Time to Coach

I thought about this for a bit after one call and felt terrible that one of my peers was unknowingly being mocked due to something that many speakers suffer from, so I called his office.

“Hey, Derek. What did you think of that call?” We chatted for a few minutes. “Derek, I have a question for you. Has anyone ever given you feedback about your speaking style?” “No, Michael, no one has. Why?”

I knew Derek well and I was confident that he wouldn’t mind my ribbing him so I decided to use his filler word of choice in my explanation.

“Derek, um, I want to share something about, um, the way you, um, speak during our calls. Um, you have a tendency to, um, say ‘um’ often. In fact, way too often.”

No one had ever bothered to share this issue with Derek. I was nervous at first, but he took it well. His involvement in our organization and business meetings was too important for his communications problem to be treated as flippantly as it had been.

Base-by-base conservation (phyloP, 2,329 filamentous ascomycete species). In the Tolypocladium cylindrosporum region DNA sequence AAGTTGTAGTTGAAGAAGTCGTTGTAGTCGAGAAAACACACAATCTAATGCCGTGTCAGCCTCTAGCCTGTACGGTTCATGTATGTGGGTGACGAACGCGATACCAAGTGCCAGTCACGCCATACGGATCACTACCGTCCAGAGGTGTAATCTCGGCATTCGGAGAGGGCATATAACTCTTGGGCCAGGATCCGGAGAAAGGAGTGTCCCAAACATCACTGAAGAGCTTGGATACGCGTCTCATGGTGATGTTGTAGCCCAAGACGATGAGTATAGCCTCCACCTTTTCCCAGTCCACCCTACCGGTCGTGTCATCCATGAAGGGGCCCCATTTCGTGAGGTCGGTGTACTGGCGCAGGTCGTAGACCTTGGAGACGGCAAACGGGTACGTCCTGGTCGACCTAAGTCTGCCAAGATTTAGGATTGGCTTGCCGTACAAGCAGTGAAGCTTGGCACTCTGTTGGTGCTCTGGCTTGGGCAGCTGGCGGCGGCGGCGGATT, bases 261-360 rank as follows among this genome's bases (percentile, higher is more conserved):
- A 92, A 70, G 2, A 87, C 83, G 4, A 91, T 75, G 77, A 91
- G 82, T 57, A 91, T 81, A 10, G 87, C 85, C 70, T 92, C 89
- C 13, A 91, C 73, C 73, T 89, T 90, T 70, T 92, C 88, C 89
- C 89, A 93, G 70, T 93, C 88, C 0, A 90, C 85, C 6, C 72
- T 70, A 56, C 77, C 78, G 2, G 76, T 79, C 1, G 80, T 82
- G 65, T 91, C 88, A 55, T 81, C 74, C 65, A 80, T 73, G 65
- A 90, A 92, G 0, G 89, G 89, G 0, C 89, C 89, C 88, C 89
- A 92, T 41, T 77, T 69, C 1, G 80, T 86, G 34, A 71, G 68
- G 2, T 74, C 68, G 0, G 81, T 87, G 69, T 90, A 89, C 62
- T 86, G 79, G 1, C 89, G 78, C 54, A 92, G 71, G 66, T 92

Derek asked, “What should I do about it?” I inquired if he had ever considered Toastmasters. He hadn’t. I suggested that he seriously consider joining them and added that the company would probably pay for it.

He thanked me with deep sincerity and an also-noticeable degree of embarrassment. I told him that he’d do just fine!

Derek enrolled in Toastmasters shortly after the conversation. I told our boss what I had spoken to Derek about to ensure that the idea would gain traction.

 

Bad Habits Die Hard

And In the End

I shared the conversation with several of the scorekeepers over the next few weeks so that the background games would stop. Improving the habit of using filler words takes time.